If you have ever heard of adding a flood coat to your resin piece but didn’t know how, you are in the right place. In this article I am going to show you exactly how I add a flood coat to my resin projects.
First things first, why would I do that? My epoxy resin project is already beautiful after having combined my mica powder additives to the resin. This may be true. The reason for adding a flood coat is to encapsulate the resin additives. You wouldn’t really want to be eating off of spray paint (or whatever you used for the additive in your resin) You will also add durability to the surface of your piece.
You can resin over many different surfaces. Including but not limited to formica countertops, wood tables, sinks (yup, even sinks), desk tops, night stands, end tables, Garage floors, and any room in the house floors. You can even resin over something that previously had resin applied to it. You may do this simply to bring back the beautiful glass like shine in a piece. You may re-resin something to change the look of the piece. There is really no limit to how many times you can add resin to something.
Timing is everything
One thing that is sort of nice about adding the flood coat is you don’t really have to wait until the first layer of resin is cured completely to do it. You only need to wait 3-5 hours after applying the first coat of resin before you can apply your flood coat. While the piece may still be tacky, the new layer will adhere nicely to the tackly layer of resin.
Preparing the surface
Always use a respirator or N95 mask when sanding resin as the resin dust is toxic!
The first thing to do when applying a flood coat to your resin project is sand the surface with 100-220 grit sandpaper. Scuffing up the surface will allow the new resin layer to adhere properly.
This is also a great time to remove a fly that may have decided to land on your resin while you weren’t looking. Yes, this happened to me with this project. This flood coat is going on one of the glass table tops I put resin on in a recent post “How to resin a glass table top“. When I got up in the morning and went to check on my project, I found the fly in it.
The struggle was real
Luckily this is an easy fix. To remove the fly I just sanded that area and added another layer of resin.
As mentioned earlier, you don’t need to wait until the first layer of resin is completely cured before adding the flood coat. You also do not need to sand in between layers if you do add the flood coat between that 3-5 hour mark. The resin will still be somewhat tacky at that time, this is what will allow the flood coat to adhere properly to that first layer of resin.
Once the surface is sanded use some isopropyl alcohol to wipe all of the dust off. You can pour or spritz some of the alcohol on and just wipe it off with a lint free cloth. Then allow to dry. Tape the edges on the underside of the piece for easy cleanup once the resin has cured completely.
Prepare the resin. I won’t go too in depth on the mixing process since I have already discussed that in my post “Let’s Talk Resin“. Feel free to refer to that post if you have questions. I will again be using ProMarine Epoxy Resin for the flood coat. I use this brand of resin for larger projects. Generally a good rule of thumb is to use 3 oz. of resin per square foot.
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Once the resin is mixed I pour it over the piece and spread it around with a trowel. The trowel is used to get a nice even layer and cure. Allow some of the resin to flow over the piece for a nice smooth edge.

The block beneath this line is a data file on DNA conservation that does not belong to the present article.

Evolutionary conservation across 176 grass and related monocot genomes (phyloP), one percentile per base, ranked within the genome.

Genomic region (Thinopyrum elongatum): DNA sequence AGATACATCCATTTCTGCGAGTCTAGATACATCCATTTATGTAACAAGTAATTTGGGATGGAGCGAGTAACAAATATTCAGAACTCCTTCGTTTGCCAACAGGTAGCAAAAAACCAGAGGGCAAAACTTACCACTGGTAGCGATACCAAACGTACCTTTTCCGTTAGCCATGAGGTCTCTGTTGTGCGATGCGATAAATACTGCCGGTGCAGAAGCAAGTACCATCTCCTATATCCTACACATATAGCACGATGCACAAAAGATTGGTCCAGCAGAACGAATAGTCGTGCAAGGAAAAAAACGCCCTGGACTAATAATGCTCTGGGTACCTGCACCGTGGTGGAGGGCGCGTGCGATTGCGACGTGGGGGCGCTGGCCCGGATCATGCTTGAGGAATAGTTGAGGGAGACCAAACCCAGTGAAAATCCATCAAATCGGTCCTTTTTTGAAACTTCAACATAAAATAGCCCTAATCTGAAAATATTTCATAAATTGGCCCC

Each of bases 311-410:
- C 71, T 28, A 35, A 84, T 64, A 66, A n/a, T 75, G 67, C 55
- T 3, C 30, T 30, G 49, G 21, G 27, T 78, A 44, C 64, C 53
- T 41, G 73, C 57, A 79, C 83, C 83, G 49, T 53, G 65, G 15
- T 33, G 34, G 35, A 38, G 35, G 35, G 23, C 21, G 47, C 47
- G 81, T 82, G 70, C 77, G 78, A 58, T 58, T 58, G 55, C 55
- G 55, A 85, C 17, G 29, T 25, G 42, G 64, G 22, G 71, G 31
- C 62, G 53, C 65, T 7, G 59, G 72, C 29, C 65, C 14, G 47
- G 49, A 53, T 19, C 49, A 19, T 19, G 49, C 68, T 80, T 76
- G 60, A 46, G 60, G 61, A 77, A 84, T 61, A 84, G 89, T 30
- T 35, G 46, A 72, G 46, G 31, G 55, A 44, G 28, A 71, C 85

Drips on underside
There is not really a way to avoid having drips on the underside of your piece. Initially I just use my gloved finger and run it along the underside to remove the drips. Once it has cured for an hour or so I go to using a very sophisticated tool, the toothpick.
I recently discovered using a toothpick. I like how it doesn’t pull off any of the resin on the side of the piece when I wipe the drips away. Using my gloved finger or a craft stick does that to some degree. It’s not as much of a problem with the flood coat, but when you are doing that first layer and you have color additive, you may not want the colors mixed on the sides.
Once the resin is all applied evening it’s time to apply some heat. The heat is to pop any bubbles. You can use a heat gun or a torch to remove bubbles.
You could also spritz some isopropyl alcohol onto the bubbles as well. The torch works the best in my opinion. But they all have their place. I went through a period where I would get an allergic reaction from the fumes created once the heat was applied. During that time, I used the isopropyl alcohol spritz to rid the pieces of bubbles. If you go this route you don’t want to do that once it starts curing, the alcohol can change the dynamics of the piece. Which in some cases can create some really nice effects. But when you aren’t going for that, it can be disheartening.
Continue to frequently monitor the resin layer for the next few hours. You want to avoid having particles such as dust or hair in your piece (or flies). Use your high tech toothpick to remove anything that may have found it’s way on to your piece.
At the 12 hour mark you can remove the tape. But the resin is not fully cured at this point so don’t touch it or lay it upside down to remove the tape. But if you remove the tape now it’s much easier than trying to remove it once the resin has fully cured.
In this tutorial I explained how to add a flood coat to your resin project! Once the resin is cured you will love that beautiful glass like finish. If you have any questions or comments about this post or another question about resin please leave them below.
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Don’t forget about the cat! Be sure the room you are working in is closed off to any animals that may get into the resin. Such as a cat. I can’t begin to imagine how that could end up.